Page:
Odor communication in wild gorillas

July 9, 2014
This image depicts the silverback on which the study was based. Credit: Michelle Klailova

Silverback gorillas appear to use odor as a form of communication to other gorillas, according to a study published July 9, 2014 in the open-access journal PLOS ONE by Michelle Klailova from University of Stirling, UK, and colleagues.

Mammals communicate socially through visual, auditory, and chemical signals. The chemical sense is in fact the oldest sense, shared by all organisms including bacteria, and mounting evidence suggests that humans also participate in social chemical signaling. However, not much is known about this type of signaling in closely related hominoids, like wild apes. To better understand chemical - in apes, scientists in this study analyzed odor strength in relation to arousal levels in a wild group of western lowland gorillas in the Central African Republic, specifically focusing on the male silverback, or the mature leader of the group. Scientists determined the factors that predicted extreme levels of odor emission from the silverback. They hypothesized that if gorilla scent were being used as a social signal, instead of only a sign of arousal or stress, odor emission would depend on social context and would vary depending on the gorilla's relationship to other gorillas.

According to the results, the male silverback may use odor as a modifiable form of social communication, where context-specific chemical-signals may moderate the social behaviors of other . The authors predicted extreme silverback odor, where the odor was the only element that could be smelled in the surrounding air, by the presence and intensity of interactions between different gorilla groups such as silverback anger, distress and long-calling auditory rates, and the absence of close proximity between the silverback and the mother of the youngest infant. The authors suggest that communication between apes may be especially useful in Central African forests, where limited visibility may necessitate increased reliance on other senses.

Michelle Klailova added, "No study has yet investigated the presence and extent to which chemo–communication may moderate behaviour in non-human great apes. We provide crucial ancestral links to human chemo-signaling, bridge the gap between Old World monkey and human chemo-communication, and offer compelling evidence that olfactory communication in hominoids is much more important than traditionally thought."

Explore further: Gorilla study gives clues to human language development

More information: Klailova M, Lee PC (2014) Wild Western Lowland Gorillas Signal Selectively Using Odor. PLoS ONE 9(7): e99554. DOI: 10.1371/journal.pone.0099554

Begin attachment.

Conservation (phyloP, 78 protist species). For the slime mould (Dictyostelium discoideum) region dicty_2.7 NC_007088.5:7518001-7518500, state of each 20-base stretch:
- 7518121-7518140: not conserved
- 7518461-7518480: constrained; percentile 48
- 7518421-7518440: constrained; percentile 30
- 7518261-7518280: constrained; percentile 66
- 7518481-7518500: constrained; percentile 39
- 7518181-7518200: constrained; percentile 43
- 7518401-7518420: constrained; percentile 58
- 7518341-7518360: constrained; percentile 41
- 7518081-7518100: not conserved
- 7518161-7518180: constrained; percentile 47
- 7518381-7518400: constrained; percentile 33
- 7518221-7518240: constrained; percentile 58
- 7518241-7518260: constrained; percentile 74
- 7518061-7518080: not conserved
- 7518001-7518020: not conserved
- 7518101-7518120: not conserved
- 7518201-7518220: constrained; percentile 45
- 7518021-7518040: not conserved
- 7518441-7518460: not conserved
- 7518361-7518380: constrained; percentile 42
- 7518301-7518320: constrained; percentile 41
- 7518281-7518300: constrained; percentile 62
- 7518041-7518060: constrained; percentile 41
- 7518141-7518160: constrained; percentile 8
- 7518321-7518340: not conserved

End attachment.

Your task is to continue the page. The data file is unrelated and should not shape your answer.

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1 / 5 (4) Jul 09, 2014
Re: "We provide crucial ancestral links to human chemo-signaling, bridge the gap between Old World monkey and human chemo-communication, and offer compelling evidence that olfactory communication in hominoids is much more important than traditionally thought."

Nutrient-dependent/pheromone-controlled adaptive evolution: a model.

Human pheromones: integrating neuroendocrinology and ethology

"In other mammals, the olfactory link among hormones, pheromones, and a conspecific's hormones and behavior would readily establish that visually perceived facial attractiveness, bodily symmetry, attractive WHRs, and genetically determined HLA attractiveness, are due to the neuroendocrinological conditioning of visual responsivity to olfactory stimuli. Yet, we have merely scratched the surface with regard to the pheromonal basis of human mate choice."
Captain Stumpy
5 / 5 (2) Jul 09, 2014
Nutrient-dependent/pheromone-controlled adaptive evolution: a model.
this cannot be a model of evolution, because you've also claimed
Ecological variation is consistently linked via nutrient-dependent amino acid substitutions to ecological adaptations via conserved molecular mechanisms, not by mutation-initiated natural selection
which proves that you are an idiot, because you don't know what you are talking about. remember.. I asked
DOES your model make any changes to the nucleotide sequence of the genome of an organism, virus, or extrachromosomal genetic element?
This is a yes or no answer
THIS is the DEFINITION of MUTATION- to which you answered
--Thanks for asking
so either you are an idiot
you don't comprehend the lexicon of your field
or you are BLATANTLY lying!

I think it is all three, myself

NOT MINE, mensa boy

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